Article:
Semipalmated plovers are small shorebirds that only weigh 45 grams and fly over 3000 miles during spring and fall migration.


Midges on a mudflat
Midges On A Mudflat
Bloodworms develop into midges, which are small flying insects that look similar to mosquitos.


Wetland Matrix in near Churchill, Manitoba
Wetland Matrix in near Churchill, Manitoba
As summer nears the rich complex of wetlands in the Canadian tundra thaw out and provide suitable breeding habitat to a large number of avian species.


Camoflaged Semipalmated Plover Eggs
Camoflaged Semipalmated Plover Eggs
semipalmated plovers typically lay 4 eggs with the rocks, lichen, and moss on old beach ridges.


To Hook&Bullet I'm an avid waterfowl hunter and have been for quite some time. I also enjoy watching all of Gods creatures in the marsh while I'm hunting, there is nothing wrong with harvesting wildlife for self consumption. The Lord put animals here for food, just because we have grocery stores now doesn't mean we need to quit harvesting game. Without hunters the wildlife would go unchecked, that would lead to overpopulation,disease and starvation, that's not a wise decision. I totally agree that today's young waterfowl hunters have a lot to learn about the sport, and the sad thing is that the ones that are teaching the rookies about it, are rookies themselves. my father taught me how to hunt and fish and also to respect Gods creatures, that's what's lacking today,where are all the fathers ?? It seems today's generation has no respect for anything or anyone.That's sad that parents today do not want to take the time and spend with their kids to teach them about hunting and the outdoors,they would rather send them off with their rookie buddies and let them teach em, not looking real good for the future !!!

to hook and bullet hey buddy there is another 50 states feel free to move to one let mdc agents take care of our resources thats what they get paid to do

Very well written post. It will be valuable to anybody who utilizes it, as well as myself. Keep doing what you are doing – for sure i will check out more posts.

Hook&Bullet?- Nice to know someone who walks on water is looking out for me(us).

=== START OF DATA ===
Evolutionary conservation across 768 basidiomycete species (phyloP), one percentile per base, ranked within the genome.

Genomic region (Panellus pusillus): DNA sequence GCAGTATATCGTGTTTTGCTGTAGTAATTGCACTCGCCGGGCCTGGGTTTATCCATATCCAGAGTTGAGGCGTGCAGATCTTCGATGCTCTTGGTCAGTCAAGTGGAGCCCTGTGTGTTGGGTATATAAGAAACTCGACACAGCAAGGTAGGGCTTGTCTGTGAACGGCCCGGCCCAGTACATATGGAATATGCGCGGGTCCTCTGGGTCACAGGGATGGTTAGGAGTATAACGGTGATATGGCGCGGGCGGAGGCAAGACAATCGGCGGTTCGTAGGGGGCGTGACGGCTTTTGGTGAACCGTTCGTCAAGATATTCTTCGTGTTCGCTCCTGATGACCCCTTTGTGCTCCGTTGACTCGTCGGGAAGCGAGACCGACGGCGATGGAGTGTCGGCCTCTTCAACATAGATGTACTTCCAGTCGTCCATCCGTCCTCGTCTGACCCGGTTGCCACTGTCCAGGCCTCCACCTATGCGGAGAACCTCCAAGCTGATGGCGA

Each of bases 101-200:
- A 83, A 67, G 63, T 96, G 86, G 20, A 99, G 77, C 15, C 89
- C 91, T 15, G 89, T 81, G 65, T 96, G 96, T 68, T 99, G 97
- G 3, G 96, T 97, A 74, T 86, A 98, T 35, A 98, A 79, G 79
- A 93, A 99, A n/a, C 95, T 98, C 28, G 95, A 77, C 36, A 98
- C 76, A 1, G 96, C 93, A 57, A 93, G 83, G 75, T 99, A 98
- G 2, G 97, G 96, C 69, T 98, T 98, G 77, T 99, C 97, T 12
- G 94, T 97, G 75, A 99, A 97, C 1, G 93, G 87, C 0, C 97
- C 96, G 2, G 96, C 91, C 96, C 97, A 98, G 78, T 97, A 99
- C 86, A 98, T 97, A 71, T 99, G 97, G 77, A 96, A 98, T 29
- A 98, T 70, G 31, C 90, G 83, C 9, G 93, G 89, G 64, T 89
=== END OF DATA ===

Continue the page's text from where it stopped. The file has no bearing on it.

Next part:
I love your posts and I love your little brown birds. I look forward to observing all the migrating birds which arrive after waterfowl season and before the next. I take more pleasure in observing things in the marsh and swamps than being a brainwashed bloody killer wanna-be like so many of these new hunter video game kids are with their fifteen roboducks and pulsating /squirting / wobbling / battery operated gimmick decoys, $1500 dollar shotguns and $30 boxes of shells. They think they do nature a favor like on Duck Dynasty and it is their God-given right to lay bloody waste to whatever creature happens to wander within the pathetic range of their shotguns! These kids (and most adults now as well) have no respect for anything or anybody but themselves and do not even realize this land exists beyond the moment they plant their sorry feet on it and mercilessly expend countless rounds of ridiculously overpriced fad ammuniton on ducks they can't even hope to hit and reduce to their bag. They have no problem with wounding most of their targeted birds without even realizing they have sentenced them to a wasteful death by impaling them with shots taken much too far away. "If its brown its down" and "If it flies it dies" are some of the most appaling slogans I have seen on the back glass of so many trucks these days. I am very sick and weary of MDC catering to this infantile mentality just to collect a few more permits revenue dollars. Your agency has a RESPONSIBILITY!!! to correct this grevious situation! When is the GREAT Missouri Department of Conservation going to wake up and realize they have transformed a respectable idealistic cause into a bunch of sniveling beaurocrats not capable of administering their own lunchbreaks? I see this once noble organization being flushed right down the toilet and every year it gets clogged up a little more! Real soon your toilets are going to start overflowing, exsposing the dirty truth to how much sewage is really being being spewed forth. I'm preaching atop my soapbox now and I apologize. I just wanted you to know I appreciate your articles on this blog site more than you may realize and I think there may yet be hope for your Department with people like you pointing out the things that really matter. Keep up the good work and stay the course!